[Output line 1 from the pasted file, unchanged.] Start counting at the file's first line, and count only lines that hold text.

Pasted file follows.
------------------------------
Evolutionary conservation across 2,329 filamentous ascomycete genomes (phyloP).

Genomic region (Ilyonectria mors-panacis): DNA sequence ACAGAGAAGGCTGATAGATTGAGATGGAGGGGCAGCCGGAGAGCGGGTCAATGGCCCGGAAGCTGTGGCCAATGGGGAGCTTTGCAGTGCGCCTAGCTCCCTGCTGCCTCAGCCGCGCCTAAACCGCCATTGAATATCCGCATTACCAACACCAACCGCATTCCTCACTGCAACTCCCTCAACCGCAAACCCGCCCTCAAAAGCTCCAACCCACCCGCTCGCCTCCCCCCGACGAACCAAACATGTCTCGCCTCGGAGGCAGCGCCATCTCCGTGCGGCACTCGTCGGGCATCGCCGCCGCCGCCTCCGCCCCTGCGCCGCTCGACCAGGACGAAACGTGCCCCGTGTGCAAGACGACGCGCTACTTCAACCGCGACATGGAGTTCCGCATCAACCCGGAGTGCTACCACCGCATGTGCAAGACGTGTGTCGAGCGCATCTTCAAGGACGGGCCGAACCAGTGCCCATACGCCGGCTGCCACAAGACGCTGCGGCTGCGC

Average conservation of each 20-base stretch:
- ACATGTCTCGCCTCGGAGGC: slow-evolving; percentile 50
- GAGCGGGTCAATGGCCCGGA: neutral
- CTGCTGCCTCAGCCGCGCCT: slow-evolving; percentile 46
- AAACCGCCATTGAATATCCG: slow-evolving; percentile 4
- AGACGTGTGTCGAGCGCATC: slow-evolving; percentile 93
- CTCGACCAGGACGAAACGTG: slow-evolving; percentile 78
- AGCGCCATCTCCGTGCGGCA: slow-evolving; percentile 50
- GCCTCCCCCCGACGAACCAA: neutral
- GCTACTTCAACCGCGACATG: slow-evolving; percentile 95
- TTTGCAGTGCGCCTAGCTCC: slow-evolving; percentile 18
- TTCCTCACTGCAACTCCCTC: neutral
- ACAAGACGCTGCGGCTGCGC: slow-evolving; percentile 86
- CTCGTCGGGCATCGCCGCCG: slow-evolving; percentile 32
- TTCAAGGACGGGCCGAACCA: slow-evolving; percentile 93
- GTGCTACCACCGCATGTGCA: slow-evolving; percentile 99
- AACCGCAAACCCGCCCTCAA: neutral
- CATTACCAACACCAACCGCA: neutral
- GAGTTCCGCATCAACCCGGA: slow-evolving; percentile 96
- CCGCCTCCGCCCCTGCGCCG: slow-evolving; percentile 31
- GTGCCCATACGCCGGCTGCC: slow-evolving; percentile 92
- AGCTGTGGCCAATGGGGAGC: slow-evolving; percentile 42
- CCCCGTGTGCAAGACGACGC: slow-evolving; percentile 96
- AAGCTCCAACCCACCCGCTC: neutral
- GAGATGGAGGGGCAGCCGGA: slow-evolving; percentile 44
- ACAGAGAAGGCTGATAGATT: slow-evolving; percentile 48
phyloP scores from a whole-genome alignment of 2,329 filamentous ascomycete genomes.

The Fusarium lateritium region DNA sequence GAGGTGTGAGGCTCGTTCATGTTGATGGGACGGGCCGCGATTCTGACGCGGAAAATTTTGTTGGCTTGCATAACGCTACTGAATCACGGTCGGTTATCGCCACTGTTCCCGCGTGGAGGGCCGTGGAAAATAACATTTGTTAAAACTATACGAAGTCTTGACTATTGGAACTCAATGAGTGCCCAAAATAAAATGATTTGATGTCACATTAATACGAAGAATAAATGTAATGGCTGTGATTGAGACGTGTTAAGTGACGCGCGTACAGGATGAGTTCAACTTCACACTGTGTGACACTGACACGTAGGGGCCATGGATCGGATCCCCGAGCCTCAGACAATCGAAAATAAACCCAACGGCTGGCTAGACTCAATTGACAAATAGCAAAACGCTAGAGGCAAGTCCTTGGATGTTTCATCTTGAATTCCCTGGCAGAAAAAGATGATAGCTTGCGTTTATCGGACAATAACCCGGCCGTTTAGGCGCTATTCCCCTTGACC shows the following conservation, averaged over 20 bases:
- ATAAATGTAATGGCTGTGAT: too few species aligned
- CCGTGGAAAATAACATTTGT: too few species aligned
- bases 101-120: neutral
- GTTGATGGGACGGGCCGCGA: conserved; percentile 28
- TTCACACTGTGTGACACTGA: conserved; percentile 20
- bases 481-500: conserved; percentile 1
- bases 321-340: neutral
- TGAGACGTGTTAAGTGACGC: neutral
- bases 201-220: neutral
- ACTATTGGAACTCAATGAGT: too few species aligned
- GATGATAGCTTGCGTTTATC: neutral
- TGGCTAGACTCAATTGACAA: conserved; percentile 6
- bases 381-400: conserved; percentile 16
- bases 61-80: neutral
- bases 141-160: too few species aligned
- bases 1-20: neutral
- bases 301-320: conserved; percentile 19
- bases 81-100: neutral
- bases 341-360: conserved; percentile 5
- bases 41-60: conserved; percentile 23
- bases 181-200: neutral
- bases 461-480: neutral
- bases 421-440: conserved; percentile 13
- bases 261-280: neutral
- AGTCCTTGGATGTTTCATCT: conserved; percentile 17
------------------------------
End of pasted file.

Evolutionary conservation across 2,329 filamentous ascomycete genomes (phyloP).